1. Trial court reversed for imputing new spouse’s income to mother when allocating college expenses under Section 513 of the IMDMA. A stay-at-home mother filed a petition for contribution to college expenses pursuant to Section 513 of the Illinois Marriage and Dissolution of Marriage Act (IMDMA), and the trial court ordered her, the child’s father, and the child to contribute certain sums to the education expenses over the four-year college term after the use of a college savings account and scholarships. The mother, who was remarried, unemployed, and relied solely upon her new husband for the payment of all of her expenses, appealed. The evidence showed that she stayed at home full-time, home-schooled a special needs child, and had limited assets of her own. The father earned in excess of $100,000 of year, owned three pieces of real estate, and had numerous investment accounts. In its ruling, the trial court imputed mother’s new husband’s income to her when ordering her to contribute to the college expenses. The Appellate Court reversed, holding that while the court was entitled to consider her new spouse’s income to the extent that his assistance freed up the mother’s own assets for contribution, it should not have directly attributed his income to her. The Court engaged in a lengthy analysis of In re the Marriage of Drysch, 314 Ill.App.3d 640 (2000) and In re the Marriage of Street, 325 Ill.App.3d 108 (2001) and concluded that by imputing her new husband’s income to her, the court effectively shifted the burden to the new husband to pay for another child’s college education. Such reasoning has no basis in Drysch or its progeny. In re the Parentage of M.M., 2015 IL App (2nd) 140772.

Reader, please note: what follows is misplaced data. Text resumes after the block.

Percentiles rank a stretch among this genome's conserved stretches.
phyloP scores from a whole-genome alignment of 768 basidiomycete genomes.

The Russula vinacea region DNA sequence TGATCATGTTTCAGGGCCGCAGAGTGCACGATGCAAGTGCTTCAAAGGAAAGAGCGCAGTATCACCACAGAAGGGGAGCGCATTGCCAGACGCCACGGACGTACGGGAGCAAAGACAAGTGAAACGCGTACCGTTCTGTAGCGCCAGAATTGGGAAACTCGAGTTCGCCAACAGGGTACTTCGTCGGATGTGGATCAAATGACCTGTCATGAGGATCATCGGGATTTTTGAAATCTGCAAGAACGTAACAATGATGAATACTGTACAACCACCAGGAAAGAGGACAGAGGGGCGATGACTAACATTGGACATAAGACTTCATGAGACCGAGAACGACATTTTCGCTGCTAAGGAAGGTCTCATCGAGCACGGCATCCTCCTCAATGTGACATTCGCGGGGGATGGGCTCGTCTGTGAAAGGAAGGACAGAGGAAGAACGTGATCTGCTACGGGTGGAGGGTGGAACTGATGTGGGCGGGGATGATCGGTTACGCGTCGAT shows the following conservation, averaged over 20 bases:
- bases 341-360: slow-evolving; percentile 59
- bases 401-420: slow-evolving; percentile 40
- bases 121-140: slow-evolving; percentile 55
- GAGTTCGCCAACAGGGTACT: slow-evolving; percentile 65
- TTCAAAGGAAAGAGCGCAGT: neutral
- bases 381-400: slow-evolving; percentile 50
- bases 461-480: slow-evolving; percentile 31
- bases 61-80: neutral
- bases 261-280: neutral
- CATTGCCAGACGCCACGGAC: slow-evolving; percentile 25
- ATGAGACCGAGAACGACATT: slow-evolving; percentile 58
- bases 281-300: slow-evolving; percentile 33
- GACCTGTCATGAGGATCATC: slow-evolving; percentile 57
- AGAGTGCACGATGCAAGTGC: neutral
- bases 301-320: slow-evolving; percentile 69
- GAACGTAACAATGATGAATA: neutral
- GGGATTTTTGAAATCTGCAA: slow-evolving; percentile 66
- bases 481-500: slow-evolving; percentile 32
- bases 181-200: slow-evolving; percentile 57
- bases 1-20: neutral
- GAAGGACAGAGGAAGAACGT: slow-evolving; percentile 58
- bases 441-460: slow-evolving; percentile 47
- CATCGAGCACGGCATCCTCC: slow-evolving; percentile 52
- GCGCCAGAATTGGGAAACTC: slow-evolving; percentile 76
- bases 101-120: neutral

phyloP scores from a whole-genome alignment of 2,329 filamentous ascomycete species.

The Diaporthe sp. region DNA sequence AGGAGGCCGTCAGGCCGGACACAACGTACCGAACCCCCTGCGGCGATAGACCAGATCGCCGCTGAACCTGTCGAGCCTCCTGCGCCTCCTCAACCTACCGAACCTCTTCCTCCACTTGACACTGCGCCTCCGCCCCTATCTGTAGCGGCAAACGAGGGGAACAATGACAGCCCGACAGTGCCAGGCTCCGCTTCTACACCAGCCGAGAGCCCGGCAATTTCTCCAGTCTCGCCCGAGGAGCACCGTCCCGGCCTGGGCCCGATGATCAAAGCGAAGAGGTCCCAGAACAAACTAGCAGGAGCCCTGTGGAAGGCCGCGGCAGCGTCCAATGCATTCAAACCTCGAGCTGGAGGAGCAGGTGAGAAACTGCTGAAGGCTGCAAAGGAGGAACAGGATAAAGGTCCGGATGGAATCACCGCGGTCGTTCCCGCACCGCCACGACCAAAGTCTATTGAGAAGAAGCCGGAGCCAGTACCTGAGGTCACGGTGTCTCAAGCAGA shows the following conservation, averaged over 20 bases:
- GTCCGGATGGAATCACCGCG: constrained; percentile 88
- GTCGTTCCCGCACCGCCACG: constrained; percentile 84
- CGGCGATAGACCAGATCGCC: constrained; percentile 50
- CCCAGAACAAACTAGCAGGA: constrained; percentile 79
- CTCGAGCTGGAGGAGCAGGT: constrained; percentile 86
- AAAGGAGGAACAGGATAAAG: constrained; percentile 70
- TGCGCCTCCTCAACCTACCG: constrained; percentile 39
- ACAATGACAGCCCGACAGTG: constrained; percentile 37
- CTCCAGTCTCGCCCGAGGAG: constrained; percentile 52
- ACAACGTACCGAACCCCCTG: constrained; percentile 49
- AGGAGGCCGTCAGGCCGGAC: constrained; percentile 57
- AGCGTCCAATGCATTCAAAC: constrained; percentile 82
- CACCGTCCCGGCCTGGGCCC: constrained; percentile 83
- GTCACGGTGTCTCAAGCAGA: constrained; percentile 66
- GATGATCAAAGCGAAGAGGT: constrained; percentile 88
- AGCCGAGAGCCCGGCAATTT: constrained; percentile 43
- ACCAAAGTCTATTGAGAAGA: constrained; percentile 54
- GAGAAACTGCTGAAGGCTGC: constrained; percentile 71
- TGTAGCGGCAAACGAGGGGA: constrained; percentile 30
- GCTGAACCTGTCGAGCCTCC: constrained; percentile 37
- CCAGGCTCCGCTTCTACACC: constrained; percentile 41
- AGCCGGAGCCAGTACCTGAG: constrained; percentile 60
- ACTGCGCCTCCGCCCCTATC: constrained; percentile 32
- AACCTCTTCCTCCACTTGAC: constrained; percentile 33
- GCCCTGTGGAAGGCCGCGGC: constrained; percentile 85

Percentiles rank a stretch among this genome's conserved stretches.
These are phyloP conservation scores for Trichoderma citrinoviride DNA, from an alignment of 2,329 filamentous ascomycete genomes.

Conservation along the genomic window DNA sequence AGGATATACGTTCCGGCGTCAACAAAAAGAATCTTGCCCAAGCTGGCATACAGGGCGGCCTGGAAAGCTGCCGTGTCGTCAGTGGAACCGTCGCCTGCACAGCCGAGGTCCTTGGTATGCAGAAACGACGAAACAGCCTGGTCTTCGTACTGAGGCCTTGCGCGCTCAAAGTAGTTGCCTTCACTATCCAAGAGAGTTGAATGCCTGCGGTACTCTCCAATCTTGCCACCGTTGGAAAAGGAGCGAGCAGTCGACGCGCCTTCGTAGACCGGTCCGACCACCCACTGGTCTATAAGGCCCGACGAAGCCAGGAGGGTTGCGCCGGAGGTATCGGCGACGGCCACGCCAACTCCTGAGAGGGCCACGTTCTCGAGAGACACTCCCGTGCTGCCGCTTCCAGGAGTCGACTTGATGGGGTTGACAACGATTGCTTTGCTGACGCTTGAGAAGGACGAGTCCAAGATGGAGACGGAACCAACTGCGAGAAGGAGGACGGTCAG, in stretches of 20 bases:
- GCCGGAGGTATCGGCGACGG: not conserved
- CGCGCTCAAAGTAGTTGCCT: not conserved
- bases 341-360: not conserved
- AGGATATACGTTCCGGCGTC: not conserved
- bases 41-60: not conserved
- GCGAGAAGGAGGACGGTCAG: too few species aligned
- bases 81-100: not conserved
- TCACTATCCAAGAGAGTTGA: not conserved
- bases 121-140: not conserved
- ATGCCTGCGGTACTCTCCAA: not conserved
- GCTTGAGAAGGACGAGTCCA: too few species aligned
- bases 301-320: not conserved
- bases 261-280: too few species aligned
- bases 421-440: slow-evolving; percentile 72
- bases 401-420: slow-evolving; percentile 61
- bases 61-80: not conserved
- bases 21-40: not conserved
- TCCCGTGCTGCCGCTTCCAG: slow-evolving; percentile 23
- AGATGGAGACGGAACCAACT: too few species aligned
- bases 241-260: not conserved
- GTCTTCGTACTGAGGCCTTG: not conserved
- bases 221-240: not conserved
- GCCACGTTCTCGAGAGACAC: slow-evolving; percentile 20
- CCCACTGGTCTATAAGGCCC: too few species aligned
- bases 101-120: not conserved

2. Finding of fraud upheld due to ex-husband’s failure to disclose new employment. The Appellate Court upheld a finding of contempt that an ex-husband committed fraud when he failed to disclose that he had obtained gainful employment in an amount of over $60,000 annually while he and his ex-wife were engaged in continuous post-judgment child support litigation. The parties were divorced in 1998 and ex-wife began to have chronic collection issues beginning in 2002. Ex-husband was held in contempt of court multiple times, was ordered to maintain a job diary, and multiple arrearage calculations were made and payment schedules ordered to reduce the various arrearages. In 2011, ex-wife filed a Section 2-1401 petition to vacate two prior arrearage orders after husband admitted in a deposition he had begun full time employment with a hospital earning over $60,000 and that such employed began prior to the court’s entry of a 2003 arrearage order. He eventually admitted that he failed to disclose the employment. The trial court found he had committed fraud by omission and the Appellate Court upheld noting the diligence with which the trial court had tried to make him pay down his arrearage and keep current with his payments. In contrast, the ex-husband enjoyed his income from the hospital for many years without any concern that he might be ordered to pay more in child support or more towards the arrearage. The Court also affirmed the retroactivity of the increase back to the date of the fraud and upheld the award of statutory interest. In re the Marriage of Rocha, 2015 IL App (3rd) 140470.